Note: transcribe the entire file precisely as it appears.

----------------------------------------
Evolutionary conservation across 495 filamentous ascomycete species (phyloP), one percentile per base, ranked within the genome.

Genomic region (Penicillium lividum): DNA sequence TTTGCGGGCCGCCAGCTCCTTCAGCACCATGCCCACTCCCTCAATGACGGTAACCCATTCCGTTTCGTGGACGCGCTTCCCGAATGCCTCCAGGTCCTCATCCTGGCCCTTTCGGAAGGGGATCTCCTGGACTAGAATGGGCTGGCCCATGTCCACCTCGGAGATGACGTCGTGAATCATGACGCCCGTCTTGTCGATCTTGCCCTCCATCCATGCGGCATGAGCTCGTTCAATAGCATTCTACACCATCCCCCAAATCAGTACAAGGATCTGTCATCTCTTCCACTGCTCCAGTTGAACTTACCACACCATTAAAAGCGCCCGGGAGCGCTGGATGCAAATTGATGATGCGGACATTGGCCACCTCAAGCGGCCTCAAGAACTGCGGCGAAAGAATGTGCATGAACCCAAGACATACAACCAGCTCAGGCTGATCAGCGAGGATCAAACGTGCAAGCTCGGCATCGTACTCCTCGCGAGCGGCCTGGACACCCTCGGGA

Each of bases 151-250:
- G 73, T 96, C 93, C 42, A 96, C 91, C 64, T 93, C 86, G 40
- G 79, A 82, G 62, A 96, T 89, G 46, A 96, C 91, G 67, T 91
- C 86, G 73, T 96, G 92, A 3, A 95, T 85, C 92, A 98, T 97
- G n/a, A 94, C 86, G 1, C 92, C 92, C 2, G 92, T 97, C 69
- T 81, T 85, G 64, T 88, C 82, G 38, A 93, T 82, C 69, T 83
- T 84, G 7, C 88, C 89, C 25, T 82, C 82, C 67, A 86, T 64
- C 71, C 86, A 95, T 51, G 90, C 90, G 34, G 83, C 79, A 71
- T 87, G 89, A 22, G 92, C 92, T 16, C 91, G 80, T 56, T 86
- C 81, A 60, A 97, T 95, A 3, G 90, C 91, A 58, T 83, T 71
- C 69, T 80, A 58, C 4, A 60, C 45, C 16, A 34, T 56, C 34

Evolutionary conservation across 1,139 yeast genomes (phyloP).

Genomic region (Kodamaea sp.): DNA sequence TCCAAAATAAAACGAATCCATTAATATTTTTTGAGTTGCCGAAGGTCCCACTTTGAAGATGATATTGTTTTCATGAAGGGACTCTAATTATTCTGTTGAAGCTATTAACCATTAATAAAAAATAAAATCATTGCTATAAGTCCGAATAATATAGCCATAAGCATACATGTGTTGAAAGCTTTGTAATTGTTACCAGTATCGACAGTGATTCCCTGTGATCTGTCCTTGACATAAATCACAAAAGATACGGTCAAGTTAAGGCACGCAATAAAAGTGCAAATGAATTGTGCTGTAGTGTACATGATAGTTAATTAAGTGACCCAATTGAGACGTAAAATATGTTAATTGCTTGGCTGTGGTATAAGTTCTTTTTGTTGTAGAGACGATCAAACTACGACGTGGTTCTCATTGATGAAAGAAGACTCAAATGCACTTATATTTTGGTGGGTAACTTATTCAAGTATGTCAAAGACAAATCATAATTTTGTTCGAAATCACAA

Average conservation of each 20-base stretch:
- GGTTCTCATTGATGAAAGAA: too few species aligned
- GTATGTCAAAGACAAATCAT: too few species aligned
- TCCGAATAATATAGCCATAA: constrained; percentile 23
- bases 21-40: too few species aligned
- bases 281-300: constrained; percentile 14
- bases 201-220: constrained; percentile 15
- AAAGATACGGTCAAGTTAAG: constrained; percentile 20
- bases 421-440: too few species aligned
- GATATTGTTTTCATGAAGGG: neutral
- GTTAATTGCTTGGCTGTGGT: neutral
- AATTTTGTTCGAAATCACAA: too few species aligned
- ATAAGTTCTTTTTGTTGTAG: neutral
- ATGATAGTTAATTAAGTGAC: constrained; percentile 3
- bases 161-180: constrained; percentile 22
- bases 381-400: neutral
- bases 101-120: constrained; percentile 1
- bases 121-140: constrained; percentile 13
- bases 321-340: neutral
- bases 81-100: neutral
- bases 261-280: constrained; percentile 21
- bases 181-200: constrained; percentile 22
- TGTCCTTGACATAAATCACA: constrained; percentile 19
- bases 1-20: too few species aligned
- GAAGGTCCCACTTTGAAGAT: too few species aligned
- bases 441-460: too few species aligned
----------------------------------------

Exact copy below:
Evolutionary conservation across 495 filamentous ascomycete species (phyloP), one percentile per base, ranked within the genome.

Genomic region (Penicillium lividum): DNA sequence TTTGCGGGCCGCCAGCTCCTTCAGCACCATGCCCACTCCCTCAATGACGGTAACCCATTCCGTTTCGTGGACGCGCTTCCCGAATGCCTCCAGGTCCTCATCCTGGCCCTTTCGGAAGGGGATCTCCTGGACTAGAATGGGCTGGCCCATGTCCACCTCGGAGATGACGTCGTGAATCATGACGCCCGTCTTGTCGATCTTGCCCTCCATCCATGCGGCATGAGCTCGTTCAATAGCATTCTACACCATCCCCCAAATCAGTACAAGGATCTGTCATCTCTTCCACTGCTCCAGTTGAACTTACCACACCATTAAAAGCGCCCGGGAGCGCTGGATGCAAATTGATGATGCGGACATTGGCCACCTCAAGCGGCCTCAAGAACTGCGGCGAAAGAATGTGCATGAACCCAAGACATACAACCAGCTCAGGCTGATCAGCGAGGATCAAACGTGCAAGCTCGGCATCGTACTCCTCGCGAGCGGCCTGGACACCCTCGGGA

Each of bases 151-250:
- G 73, T 96, C 93, C 42, A 96, C 91, C 64, T 93, C 86, G 40
- G 79, A 82, G 62, A 96, T 89, G 46, A 96, C 91, G 67, T 91
- C 86, G 73, T 96, G 92, A 3, A 95, T 85, C 92, A 98, T 97
- G n/a, A 94, C 86, G 1, C 92, C 92, C 2, G 92, T 97, C 69
- T 81, T 85, G 64, T 88, C 82, G 38, A 93, T 82, C 69, T 83
- T 84, G 7, C 88, C 89, C 25, T 82, C 82, C 67, A 86, T 64
- C 71, C 86, A 95, T 51, G 90, C 90, G 34, G 83, C 79, A 71
- T 87, G 89, A 22, G 92, C 92, T 16, C 91, G 80, T 56, T 86
- C 81, A 60, A 97, T 95, A 3, G 90, C 91, A 58, T 83, T 71
- C 69, T 80, A 58, C 4, A 60, C 45, C 16, A 34, T 56, C 34

Evolutionary conservation across 1,139 yeast genomes (phyloP).

Genomic region (Kodamaea sp.): DNA sequence TCCAAAATAAAACGAATCCATTAATATTTTTTGAGTTGCCGAAGGTCCCACTTTGAAGATGATATTGTTTTCATGAAGGGACTCTAATTATTCTGTTGAAGCTATTAACCATTAATAAAAAATAAAATCATTGCTATAAGTCCGAATAATATAGCCATAAGCATACATGTGTTGAAAGCTTTGTAATTGTTACCAGTATCGACAGTGATTCCCTGTGATCTGTCCTTGACATAAATCACAAAAGATACGGTCAAGTTAAGGCACGCAATAAAAGTGCAAATGAATTGTGCTGTAGTGTACATGATAGTTAATTAAGTGACCCAATTGAGACGTAAAATATGTTAATTGCTTGGCTGTGGTATAAGTTCTTTTTGTTGTAGAGACGATCAAACTACGACGTGGTTCTCATTGATGAAAGAAGACTCAAATGCACTTATATTTTGGTGGGTAACTTATTCAAGTATGTCAAAGACAAATCATAATTTTGTTCGAAATCACAA

Average conservation of each 20-base stretch:
- GGTTCTCATTGATGAAAGAA: too few species aligned
- GTATGTCAAAGACAAATCAT: too few species aligned
- TCCGAATAATATAGCCATAA: constrained; percentile 23
- bases 21-40: too few species aligned
- bases 281-300: constrained; percentile 14
- bases 201-220: constrained; percentile 15
- AAAGATACGGTCAAGTTAAG: constrained; percentile 20
- bases 421-440: too few species aligned
- GATATTGTTTTCATGAAGGG: neutral
- GTTAATTGCTTGGCTGTGGT: neutral
- AATTTTGTTCGAAATCACAA: too few species aligned
- ATAAGTTCTTTTTGTTGTAG: neutral
- ATGATAGTTAATTAAGTGAC: constrained; percentile 3
- bases 161-180: constrained; percentile 22
- bases 381-400: neutral
- bases 101-120: constrained; percentile 1
- bases 121-140: constrained; percentile 13
- bases 321-340: neutral
- bases 81-100: neutral
- bases 261-280: constrained; percentile 21
- bases 181-200: constrained; percentile 22
- TGTCCTTGACATAAATCACA: constrained; percentile 19
- bases 1-20: too few species aligned
- GAAGGTCCCACTTTGAAGAT: too few species aligned
- bases 441-460: too few species aligned